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If you own a Chromebook you may already know about the Automatic Update Expiry (AUE) date. All Chromebooks come with one, but I’m not convinced every Chromebook owner knows about it. I’ve previously written about whether the Chromebook AUE date is really that bad. In that article, I discussed why the AUE date exists and that I did not necessarily believe it was such an issue. I still believe this, but I’ve changed my view a little.
The Chromebook has become a lot more popular since I wrote that article, and the issues people have surrounding Chrome OS has also changed. I regularly read comments from online retail stores to see what people have to say about the Chromebook. These comments are really important because if you’re reading these and you don’t know much about the Chromebook. They have the potential to put you off buying a Chrome OS device and opting for something they are more familiar with like a Microsoft Windows laptop.
Luckily, the comments I used to see, which showed the people who were commenting did not understand Chrome OS have reduced dramatically. You still get them, “I can’t use Microsoft Excel” or “It’s rubbish I can’t install any of my programs”. The more common issue around not being able to use MS Office is no longer commented about as much. I guess this shows the general public is becoming more aware of what Chrome OS offers. Also, the fact you can use this software via Android Apps may have reduced such comments.
THE AUE DATE IS NOW CAUSING AN ISSUE
One thing I’ve noticed is that I’m seeing more comments about the AUE Date. In a way, this is a really good thing because it means the people buying Chrome OS devices are becoming more educated about the Chromebook, and what it can offer. The downside is that it’s most likely putting people off buying a Chromebook in the first place. It’s only natural for people to be wary of any new type of technology. Especially for people making the switch from a computer running an operating system they’ve possibly used most of their lives.
Something I’ve noticed a lot when it comes to Chromebooks is how quickly people latch onto issues. When Android Apps became available, which allowed the use of MS office. The subjects talked about on website chat rooms soon turned towards Chrome OS not supporting PC games. This is now something that isn’t a major issue because you can now play a decent selection of PC games on your Chromebook using Nvidia GeForce now. So the next obvious choice is to run down Chrome OS over the AUE date.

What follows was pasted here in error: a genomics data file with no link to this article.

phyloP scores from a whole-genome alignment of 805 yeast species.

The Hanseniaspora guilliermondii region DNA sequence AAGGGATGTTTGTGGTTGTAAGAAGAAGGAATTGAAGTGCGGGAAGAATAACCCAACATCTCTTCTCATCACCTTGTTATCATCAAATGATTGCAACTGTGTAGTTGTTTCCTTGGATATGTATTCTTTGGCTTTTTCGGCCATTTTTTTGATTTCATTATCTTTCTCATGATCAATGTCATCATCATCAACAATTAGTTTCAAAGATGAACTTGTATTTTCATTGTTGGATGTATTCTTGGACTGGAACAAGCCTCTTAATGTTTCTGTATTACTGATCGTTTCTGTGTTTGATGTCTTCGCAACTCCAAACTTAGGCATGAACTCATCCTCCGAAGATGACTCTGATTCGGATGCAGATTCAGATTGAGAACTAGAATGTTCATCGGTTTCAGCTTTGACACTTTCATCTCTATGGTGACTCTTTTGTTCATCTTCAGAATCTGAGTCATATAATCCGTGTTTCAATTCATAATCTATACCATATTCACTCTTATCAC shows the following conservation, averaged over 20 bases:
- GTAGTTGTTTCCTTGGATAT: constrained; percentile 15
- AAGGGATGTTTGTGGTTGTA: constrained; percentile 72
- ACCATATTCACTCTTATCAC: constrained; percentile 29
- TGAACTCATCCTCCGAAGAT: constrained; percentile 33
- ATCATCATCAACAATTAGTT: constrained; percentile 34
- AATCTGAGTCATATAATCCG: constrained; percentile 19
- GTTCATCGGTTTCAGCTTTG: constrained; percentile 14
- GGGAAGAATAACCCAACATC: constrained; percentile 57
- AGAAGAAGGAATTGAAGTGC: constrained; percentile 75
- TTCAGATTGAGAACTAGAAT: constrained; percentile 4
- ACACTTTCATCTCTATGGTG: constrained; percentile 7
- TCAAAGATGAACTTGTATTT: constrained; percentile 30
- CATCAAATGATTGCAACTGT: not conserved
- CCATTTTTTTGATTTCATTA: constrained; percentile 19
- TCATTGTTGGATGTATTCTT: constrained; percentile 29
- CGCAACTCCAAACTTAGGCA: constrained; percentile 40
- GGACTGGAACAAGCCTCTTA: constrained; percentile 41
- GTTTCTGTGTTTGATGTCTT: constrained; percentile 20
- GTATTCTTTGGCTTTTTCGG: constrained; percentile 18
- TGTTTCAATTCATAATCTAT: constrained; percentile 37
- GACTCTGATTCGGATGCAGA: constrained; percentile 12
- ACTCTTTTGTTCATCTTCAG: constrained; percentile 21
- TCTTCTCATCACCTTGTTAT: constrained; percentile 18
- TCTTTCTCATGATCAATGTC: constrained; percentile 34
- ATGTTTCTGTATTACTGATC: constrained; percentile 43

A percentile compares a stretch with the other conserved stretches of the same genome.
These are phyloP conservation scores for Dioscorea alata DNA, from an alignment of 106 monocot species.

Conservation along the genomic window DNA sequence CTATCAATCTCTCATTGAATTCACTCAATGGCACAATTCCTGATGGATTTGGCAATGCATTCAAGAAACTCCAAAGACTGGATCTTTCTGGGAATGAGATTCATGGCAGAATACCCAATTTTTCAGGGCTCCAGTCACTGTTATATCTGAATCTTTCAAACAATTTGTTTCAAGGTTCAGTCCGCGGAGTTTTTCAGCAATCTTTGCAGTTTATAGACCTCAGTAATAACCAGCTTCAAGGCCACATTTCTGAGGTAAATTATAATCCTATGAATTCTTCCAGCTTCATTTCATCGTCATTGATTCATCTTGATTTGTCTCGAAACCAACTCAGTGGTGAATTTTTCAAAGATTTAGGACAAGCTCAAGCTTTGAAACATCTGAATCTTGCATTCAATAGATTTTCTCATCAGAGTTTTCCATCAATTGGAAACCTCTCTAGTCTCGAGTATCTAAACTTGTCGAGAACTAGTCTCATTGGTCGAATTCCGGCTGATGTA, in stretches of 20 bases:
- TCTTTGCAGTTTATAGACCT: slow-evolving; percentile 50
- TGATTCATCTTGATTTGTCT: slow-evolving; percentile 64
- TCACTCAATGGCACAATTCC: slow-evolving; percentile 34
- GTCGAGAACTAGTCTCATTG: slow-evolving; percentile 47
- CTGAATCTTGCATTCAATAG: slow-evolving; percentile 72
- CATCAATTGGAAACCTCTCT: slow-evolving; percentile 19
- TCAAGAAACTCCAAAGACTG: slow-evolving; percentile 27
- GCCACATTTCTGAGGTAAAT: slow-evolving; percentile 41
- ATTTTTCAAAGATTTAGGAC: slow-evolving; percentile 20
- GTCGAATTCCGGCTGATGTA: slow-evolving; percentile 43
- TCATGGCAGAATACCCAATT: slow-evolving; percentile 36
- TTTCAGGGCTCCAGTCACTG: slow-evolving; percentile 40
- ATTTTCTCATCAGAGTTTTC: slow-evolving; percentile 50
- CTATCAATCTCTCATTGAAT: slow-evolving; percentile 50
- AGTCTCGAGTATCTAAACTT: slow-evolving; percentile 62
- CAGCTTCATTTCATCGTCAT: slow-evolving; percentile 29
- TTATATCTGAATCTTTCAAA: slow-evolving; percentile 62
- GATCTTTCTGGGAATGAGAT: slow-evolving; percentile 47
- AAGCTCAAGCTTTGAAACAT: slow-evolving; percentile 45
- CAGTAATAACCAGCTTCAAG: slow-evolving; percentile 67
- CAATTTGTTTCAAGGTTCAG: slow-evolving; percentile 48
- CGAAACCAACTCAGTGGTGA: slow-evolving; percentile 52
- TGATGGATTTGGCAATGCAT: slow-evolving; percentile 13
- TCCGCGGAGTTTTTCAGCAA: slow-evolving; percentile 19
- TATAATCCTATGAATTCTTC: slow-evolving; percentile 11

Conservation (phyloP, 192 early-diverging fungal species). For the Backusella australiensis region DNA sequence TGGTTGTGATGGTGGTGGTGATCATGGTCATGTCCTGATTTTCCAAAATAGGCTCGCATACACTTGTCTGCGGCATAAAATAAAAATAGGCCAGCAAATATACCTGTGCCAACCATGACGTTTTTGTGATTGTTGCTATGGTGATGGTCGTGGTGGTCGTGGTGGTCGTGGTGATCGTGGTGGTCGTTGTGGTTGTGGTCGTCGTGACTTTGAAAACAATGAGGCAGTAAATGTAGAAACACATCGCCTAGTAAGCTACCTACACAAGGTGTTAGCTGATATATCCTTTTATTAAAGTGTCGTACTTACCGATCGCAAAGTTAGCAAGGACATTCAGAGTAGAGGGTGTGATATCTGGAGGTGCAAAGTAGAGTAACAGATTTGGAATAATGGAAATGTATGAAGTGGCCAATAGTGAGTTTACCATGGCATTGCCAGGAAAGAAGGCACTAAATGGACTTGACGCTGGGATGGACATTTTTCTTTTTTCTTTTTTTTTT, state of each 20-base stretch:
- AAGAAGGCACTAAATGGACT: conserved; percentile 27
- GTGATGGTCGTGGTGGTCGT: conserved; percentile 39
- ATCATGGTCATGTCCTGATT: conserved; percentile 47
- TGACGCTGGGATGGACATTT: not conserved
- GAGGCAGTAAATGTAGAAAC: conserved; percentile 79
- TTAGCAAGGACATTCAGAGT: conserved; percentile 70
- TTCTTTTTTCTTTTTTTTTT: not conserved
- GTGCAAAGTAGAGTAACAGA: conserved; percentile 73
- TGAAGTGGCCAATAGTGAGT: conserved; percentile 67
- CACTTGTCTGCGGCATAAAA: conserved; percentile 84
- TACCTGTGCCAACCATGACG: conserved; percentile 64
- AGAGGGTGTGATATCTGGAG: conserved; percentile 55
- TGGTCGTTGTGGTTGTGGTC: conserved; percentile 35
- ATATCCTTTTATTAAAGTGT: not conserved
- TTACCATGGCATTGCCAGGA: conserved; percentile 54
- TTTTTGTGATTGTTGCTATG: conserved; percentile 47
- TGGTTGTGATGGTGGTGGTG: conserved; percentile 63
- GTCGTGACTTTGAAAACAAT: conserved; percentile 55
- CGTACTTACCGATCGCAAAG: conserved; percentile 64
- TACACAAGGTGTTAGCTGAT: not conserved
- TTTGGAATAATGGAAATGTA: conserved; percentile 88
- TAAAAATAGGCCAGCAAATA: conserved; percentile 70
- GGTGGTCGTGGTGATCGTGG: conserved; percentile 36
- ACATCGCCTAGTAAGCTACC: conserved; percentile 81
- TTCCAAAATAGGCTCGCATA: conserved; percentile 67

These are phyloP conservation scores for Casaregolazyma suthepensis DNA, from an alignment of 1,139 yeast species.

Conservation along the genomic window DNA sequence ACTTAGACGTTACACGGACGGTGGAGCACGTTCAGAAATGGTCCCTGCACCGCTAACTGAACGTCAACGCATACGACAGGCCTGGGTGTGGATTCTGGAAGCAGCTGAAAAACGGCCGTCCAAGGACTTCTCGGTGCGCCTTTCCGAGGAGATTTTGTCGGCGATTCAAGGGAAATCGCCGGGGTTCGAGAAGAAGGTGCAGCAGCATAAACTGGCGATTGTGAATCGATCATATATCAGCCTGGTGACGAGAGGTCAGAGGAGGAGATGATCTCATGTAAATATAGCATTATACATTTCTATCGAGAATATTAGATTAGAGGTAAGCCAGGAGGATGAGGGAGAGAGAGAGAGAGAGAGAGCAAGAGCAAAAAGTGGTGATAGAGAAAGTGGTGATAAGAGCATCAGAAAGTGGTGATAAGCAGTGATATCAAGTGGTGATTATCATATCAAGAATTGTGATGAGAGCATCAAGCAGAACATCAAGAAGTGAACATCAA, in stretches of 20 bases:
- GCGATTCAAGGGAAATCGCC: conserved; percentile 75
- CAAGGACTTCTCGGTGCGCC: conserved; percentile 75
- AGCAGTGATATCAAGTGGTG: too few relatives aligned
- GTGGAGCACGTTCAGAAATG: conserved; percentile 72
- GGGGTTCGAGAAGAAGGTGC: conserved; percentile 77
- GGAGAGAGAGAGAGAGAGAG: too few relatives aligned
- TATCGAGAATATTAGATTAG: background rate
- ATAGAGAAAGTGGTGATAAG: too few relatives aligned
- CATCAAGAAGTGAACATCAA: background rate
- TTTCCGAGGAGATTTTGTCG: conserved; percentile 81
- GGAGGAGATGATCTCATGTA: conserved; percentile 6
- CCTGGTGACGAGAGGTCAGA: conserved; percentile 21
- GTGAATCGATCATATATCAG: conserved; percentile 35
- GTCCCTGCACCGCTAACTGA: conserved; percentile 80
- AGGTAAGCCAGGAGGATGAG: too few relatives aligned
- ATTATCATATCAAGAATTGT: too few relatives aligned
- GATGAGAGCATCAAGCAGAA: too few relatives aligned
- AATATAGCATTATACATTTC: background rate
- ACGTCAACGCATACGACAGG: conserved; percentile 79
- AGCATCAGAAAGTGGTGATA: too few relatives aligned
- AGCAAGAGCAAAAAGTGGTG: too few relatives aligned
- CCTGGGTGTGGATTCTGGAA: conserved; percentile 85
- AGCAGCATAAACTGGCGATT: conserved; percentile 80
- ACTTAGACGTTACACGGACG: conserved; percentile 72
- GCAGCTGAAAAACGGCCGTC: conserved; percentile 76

The AUE date is something that can cause concerns for anyone looking to buy a Chromebook. It’s even a concern for many people who already own a Chromebook. Now the Chromebook has become more mainstream. The AUE date is possibly one of the last big issues that is holding the Chromebook back. As I said, I’m not 100% against the AUE date because I understand why it’s there. However, anything that is putting off people switching to Chrome OS should be addressed.
THE ARGUMENT FOR HAVING AN AUE DATE
The reason provided for needing an AUE date is to avoid the Chrome OS team having their hands tied when it comes to updating Chrome OS. If the AUE date didn’t exist any update to Chrome OS would need to take into account a laptop running a tenth-generation Intel i7, and at the same time take into account a laptop bought in 2011 running an Intel Celeron processor. To make the operating system compatible with Chromebooks indefinitely. Would without question hinder the Chrome OS team from providing us with the very best Chrome OS has to offer.
This is something that cannot be overlooked. I want to be using an operating system, which is forever updating. New functionality and improvements on the functionality already provided. Also, the operating system needs to ensure it’s 100% secure because this is one of the key selling points for Chrome OS. The idea that this could all be possible whilst still making sure the operating system is fast is a daily challenge. It would be a bigger challenge if the Chrome OS team could never plan ahead and bring out new functionality when a certain processor is no longer supported. This is why the AUE date is necessary.
CHROME OS IS TOO GOOD
I know the headline sounds a little strange, but I need to explain what I mean by this. I’m not for one second suggesting Chrome OS needs to get worse. However, the problem with the AUE date is that Chrome OS is too good. Unlike Microsoft Windows where your computer deteriorates over time. Your Chromebook can perform exactly the same all of the time. It doesn’t matter whether it’s six months old or six years old. You don’t have the issue of the device deteriorating over time. More importantly, it’s the operating system, which does not deteriorate.